Here we saw that by heating this beaker of water, the dust particles at the bottom of the beaker will move upward with the current of warm water.This is our chart from the KotU albums that shows the names of some of the different ocean currents around the world.
D did a little bit of Europe with T. Getting Europe back into the puzzle was pretty easy for T, but not for D. Next time we'll work on taking out only the pieces we know and a couple more we want to learn. This way we aren't inundated with a whole continent of pieces we have no idea how to put back.
The KotU albums reading list suggests the Sir Cumference book series. These are pretty neat books, but they are kind of tricky to get since they are out of print. (If you are looking for used books, because they are cheaper than new books, or otherwise, go to Abe Books, or Thrift Books.com. I think that both of these sellers also sell through Amazon as well. Even with paying the occasional shipping cost on these sites, the total cost of the book is many times less than the $0.01 book cost plus $3.99 SH on Amazon.)
Anyway, we have collected almost the entire set, and T is asking me everyday to find the last two books. These books are about a knight named Sir Cumference and his adventures. The stories are pretty neat and they all are about geometry. T really, really enjoys this series and is now stretching ahead of us in terms of his geometry knowledge and he is even asking to learn more. Horray!!
Speaking of geometry, we examined our Geometric Cabinet triangle drawer by angle the other day. I talk about the prerequisite angles lesson here.
Then they did a little bit of geometry collage and labeled their angles either, acute, obtuse, or right.
This was T's little sign saying that he was "done" with Factors table C. (You can see more of this work here.)
D got into some of our new Montessori materials. I think I am just about finished collecting all of the official wooden, metal and bead materials. I told my husband to not get too excited about the fact that I had exhausted all the catalogs because there are still many materials to make and so many more items/specimens/books to collect!!! D has the algebreic trinomial cube...or at least that is what the materials companies call this work.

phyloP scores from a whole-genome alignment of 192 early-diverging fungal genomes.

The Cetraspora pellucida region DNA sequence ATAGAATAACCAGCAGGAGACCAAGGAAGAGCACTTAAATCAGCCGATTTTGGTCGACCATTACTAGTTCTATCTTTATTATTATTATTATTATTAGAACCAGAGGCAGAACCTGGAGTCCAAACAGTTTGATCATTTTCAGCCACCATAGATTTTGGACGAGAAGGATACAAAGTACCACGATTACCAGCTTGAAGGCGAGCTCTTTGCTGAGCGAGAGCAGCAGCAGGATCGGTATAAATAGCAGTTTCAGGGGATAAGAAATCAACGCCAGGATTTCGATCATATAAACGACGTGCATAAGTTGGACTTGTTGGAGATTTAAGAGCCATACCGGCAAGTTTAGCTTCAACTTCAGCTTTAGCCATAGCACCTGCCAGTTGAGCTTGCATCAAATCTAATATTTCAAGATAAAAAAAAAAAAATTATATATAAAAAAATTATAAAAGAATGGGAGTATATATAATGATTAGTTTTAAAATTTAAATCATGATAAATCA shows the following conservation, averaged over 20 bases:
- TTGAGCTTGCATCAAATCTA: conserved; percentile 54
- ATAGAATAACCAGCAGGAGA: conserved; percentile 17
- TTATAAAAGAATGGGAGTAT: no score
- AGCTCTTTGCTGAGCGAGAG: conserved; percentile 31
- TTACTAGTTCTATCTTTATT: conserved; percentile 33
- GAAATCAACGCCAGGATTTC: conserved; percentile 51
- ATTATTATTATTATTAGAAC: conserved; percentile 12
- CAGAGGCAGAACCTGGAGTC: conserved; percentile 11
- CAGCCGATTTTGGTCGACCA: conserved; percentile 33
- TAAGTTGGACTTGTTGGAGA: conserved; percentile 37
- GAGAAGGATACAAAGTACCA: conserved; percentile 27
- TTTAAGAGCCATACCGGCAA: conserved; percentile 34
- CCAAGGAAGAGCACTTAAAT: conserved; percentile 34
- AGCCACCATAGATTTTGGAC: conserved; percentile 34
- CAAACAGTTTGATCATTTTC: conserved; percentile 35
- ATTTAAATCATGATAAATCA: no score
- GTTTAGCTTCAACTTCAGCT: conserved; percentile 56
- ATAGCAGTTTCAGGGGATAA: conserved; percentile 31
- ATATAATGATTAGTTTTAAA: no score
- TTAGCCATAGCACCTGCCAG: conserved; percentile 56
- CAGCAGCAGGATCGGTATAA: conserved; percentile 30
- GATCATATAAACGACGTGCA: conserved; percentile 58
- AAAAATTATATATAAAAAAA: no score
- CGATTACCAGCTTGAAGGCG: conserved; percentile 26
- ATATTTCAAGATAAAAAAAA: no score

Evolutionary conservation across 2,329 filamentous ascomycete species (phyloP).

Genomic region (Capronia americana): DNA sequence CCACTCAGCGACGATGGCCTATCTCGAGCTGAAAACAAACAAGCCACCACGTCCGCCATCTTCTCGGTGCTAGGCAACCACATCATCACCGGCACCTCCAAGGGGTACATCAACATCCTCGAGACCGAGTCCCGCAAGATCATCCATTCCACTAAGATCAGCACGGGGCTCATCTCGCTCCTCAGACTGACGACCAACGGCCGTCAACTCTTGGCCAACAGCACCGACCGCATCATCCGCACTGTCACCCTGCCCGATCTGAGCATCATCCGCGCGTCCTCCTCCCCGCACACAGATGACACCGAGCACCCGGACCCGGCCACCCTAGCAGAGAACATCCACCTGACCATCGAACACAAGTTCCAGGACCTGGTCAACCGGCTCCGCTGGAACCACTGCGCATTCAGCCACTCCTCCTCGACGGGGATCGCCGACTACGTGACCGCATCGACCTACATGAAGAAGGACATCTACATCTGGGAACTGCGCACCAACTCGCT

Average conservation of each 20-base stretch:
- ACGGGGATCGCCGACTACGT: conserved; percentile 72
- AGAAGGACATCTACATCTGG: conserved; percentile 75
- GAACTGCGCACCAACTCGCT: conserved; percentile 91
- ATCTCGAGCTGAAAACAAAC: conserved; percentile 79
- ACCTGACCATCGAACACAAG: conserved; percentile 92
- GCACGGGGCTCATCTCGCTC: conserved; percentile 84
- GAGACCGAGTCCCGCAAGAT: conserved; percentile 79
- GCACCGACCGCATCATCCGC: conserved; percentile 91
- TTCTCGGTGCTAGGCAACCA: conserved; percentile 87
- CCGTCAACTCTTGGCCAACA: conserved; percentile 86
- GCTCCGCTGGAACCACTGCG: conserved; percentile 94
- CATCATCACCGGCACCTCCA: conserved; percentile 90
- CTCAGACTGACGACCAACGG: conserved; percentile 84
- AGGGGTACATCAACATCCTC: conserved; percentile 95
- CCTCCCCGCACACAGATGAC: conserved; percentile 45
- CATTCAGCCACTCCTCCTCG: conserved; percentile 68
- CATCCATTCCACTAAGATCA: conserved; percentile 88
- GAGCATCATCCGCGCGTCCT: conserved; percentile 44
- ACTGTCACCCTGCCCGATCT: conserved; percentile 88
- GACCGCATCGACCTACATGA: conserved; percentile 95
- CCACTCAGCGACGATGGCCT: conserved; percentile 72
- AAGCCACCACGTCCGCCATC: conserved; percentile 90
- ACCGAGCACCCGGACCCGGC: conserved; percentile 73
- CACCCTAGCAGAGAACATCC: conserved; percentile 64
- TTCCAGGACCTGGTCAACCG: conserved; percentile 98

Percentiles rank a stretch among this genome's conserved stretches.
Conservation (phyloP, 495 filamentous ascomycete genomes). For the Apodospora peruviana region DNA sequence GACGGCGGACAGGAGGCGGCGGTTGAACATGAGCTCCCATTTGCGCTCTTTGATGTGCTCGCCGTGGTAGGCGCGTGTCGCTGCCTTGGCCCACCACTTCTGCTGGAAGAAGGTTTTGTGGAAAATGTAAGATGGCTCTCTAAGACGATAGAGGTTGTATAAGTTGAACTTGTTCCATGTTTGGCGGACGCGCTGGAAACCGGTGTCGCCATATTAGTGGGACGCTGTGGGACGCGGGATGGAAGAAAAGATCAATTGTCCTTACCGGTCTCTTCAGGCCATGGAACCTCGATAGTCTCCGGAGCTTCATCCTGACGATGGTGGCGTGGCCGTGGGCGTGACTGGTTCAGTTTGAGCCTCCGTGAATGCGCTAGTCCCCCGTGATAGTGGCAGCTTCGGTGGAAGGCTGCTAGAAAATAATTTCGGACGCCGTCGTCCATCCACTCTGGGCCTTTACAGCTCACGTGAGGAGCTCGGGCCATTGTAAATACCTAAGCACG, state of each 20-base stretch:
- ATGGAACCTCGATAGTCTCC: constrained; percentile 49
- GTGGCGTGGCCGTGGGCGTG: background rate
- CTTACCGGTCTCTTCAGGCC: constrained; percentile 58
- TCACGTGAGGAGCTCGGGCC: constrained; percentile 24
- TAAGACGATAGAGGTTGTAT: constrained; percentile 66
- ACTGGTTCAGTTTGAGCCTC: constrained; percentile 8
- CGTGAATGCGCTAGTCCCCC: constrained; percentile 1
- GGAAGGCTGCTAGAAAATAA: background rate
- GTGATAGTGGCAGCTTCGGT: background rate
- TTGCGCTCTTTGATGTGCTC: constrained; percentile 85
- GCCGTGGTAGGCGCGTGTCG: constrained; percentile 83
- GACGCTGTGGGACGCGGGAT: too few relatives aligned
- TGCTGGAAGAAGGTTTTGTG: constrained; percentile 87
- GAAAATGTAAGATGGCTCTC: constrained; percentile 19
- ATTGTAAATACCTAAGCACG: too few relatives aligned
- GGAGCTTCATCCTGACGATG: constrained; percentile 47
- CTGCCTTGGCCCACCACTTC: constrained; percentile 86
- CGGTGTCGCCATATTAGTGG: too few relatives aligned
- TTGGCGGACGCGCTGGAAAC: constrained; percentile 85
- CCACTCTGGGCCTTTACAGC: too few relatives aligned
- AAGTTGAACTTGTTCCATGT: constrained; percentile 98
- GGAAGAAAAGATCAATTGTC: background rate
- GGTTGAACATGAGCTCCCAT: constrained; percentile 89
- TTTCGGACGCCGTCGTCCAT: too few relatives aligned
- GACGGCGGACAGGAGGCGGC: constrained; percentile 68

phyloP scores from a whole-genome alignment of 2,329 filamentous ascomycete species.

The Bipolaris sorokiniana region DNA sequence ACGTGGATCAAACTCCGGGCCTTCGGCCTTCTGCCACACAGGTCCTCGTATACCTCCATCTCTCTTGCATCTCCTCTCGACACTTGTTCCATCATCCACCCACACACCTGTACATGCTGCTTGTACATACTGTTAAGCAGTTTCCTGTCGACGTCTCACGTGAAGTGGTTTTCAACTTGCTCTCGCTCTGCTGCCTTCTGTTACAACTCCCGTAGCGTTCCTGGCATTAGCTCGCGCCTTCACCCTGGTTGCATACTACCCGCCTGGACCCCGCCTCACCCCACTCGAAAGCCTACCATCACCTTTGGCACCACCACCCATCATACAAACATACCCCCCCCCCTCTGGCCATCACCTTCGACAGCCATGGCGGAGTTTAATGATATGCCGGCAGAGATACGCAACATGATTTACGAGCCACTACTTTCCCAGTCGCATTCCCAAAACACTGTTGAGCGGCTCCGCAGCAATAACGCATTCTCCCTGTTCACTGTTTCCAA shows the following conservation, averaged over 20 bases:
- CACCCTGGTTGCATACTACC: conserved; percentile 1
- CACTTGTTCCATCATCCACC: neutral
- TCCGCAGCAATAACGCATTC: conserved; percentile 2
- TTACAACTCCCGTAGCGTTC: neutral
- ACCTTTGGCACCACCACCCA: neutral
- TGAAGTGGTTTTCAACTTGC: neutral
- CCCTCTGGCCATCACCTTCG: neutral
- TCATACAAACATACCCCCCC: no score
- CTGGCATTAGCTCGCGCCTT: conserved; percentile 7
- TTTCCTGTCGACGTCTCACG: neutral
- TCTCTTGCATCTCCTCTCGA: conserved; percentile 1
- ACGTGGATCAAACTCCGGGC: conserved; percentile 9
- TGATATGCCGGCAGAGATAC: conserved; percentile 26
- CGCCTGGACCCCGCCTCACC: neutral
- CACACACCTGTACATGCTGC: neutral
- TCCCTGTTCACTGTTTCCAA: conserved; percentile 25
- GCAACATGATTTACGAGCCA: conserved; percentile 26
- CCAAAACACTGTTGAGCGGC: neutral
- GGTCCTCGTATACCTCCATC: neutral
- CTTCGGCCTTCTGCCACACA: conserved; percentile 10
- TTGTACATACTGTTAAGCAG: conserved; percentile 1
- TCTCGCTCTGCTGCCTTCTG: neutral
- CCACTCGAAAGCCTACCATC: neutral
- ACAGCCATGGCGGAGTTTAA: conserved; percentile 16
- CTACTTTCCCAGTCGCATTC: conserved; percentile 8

Primary doesn't usually get their hands on this work. The color patterns are different than in the sensorial trinomial cube, but D did get the new color pattern after a bit and was able to determine by size, which cube and prism went where.
D actually did this work before the algebric cube. Here he is creating each layer separately. (He decided he wanted to stack them after making them.) He starts with the diagonal squares and then fills in with the prisms.
We also tried a little more color box three. (I thought that I had posted about D doing this lesson before, but evidently I didn't. You can see what this work might look like at the Elementary level here.)
At first I thought that I needed to re-present this lesson to D, but now that I am looking at this shot, I think he's mostly got it. We just need a bit more systematic organization. I don't know if you can tell from this shot but he has graded a good number of the sets correctly. It is just that some of them extend from darkest to lightest and then others extend lightest to darkest. After this D made a huge long train track.
D also did a bunch of biological classification with me. I made these booklets from the descriptions and text from the KotW language album. Then I made the card sets separately. I have a number of other digital cards sets from other places, but felt that making a collection that fits D's personality and interests was the best way to go.
We worked on classifying items as "living" or "non-living," and "plant" or "animal." He has done these activities before and knows this stuff pretty well.
The cards I collected for the Story of the Five Classes of Vertebrates is from the Learning Resources Classifying Cards Bundle. I wrote more about this set of cards here. These biological classification stories are part of the KotW language album vocabulary section.
A couple of things we did that I didn't capture on digital film were: ant studies and grammar command cards. Perhaps I'll get a shot of these activities next time.
I can feel that we are coming up on a spring break here. Things are getting looser, momentum is slowing. Everything is a cycle, so I am sure before I can write down on my shopping list, river rocks that we will be up and going again. Hope you are having a good one where ever you are. I need to go help the kids fill our planters out back.